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Though not a specifically Christian doctrine, the hope of immortality is an integral element in Christian belief. In pre-Christian times Greek philosophers had inferred the existence of the soul before birth and its survival of death, and had regarded the body as a prison-house from which death brought the release of the soul into a fuller existence. Early Hebrew thought about the next world hardly went beyond the conception of a shadowy existence in Sheol, but in later pre-Christian Judaism a greater sense of the reality of the future life developed. The essential shape which the doctrine assumed in Christianity arose from the fact of Christ's Resurrection. No longer was our highest destiny seen as the survival of an immortal soul, but as a life of union with the risen Christ which would reach completion only with the reunion of soul and body. Since the late 18th cent. the traditional arguments have been challenged, notably by I. Kant; he held that it was beyond the competence of ‘theoretical reason’ to establish the soul's immortality or otherwise, but he argued that it could be established on the ground of moral experience, i.e. through ‘practical reason’. The abiding character of the moral law and the manifest injustices of the present life were a sure index that there was a purer life in which these injustices would be remedied. A similar line of argument has been adopted by many modern apologists. See also resurrection of the dead and conditional immortality.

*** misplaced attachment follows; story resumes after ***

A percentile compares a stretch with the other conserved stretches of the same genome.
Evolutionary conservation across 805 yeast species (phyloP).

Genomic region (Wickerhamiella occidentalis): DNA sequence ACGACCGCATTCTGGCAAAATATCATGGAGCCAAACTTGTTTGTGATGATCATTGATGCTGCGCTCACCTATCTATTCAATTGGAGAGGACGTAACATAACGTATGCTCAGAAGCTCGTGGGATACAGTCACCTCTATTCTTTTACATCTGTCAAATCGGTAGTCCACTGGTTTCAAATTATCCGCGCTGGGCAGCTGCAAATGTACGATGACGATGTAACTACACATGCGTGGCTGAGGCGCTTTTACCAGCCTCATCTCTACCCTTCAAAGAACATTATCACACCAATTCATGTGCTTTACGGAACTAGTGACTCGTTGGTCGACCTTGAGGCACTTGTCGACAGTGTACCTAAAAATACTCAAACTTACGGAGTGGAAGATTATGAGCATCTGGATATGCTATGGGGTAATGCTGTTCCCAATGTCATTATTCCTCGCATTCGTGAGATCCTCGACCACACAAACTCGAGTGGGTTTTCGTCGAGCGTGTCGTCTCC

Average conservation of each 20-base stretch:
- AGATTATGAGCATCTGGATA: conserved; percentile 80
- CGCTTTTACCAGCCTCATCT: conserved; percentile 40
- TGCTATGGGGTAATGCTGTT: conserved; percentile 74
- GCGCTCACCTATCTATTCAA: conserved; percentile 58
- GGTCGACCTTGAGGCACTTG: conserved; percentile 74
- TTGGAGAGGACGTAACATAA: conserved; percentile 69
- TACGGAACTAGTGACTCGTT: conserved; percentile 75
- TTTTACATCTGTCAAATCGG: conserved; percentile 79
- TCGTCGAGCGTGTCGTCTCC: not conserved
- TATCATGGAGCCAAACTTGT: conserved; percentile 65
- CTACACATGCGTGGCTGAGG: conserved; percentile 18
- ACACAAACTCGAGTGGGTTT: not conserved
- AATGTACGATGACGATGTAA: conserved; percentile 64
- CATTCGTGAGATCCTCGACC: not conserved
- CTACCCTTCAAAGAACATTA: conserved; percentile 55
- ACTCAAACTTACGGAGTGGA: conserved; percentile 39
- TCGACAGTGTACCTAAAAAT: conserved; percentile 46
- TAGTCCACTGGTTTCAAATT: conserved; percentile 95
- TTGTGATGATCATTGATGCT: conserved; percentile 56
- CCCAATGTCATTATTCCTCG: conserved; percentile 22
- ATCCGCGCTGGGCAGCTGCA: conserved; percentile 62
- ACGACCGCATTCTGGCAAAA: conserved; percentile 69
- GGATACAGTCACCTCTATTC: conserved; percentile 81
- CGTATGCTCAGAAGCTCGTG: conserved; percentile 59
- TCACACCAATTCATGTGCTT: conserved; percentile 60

Subjects: Biblical Studies.

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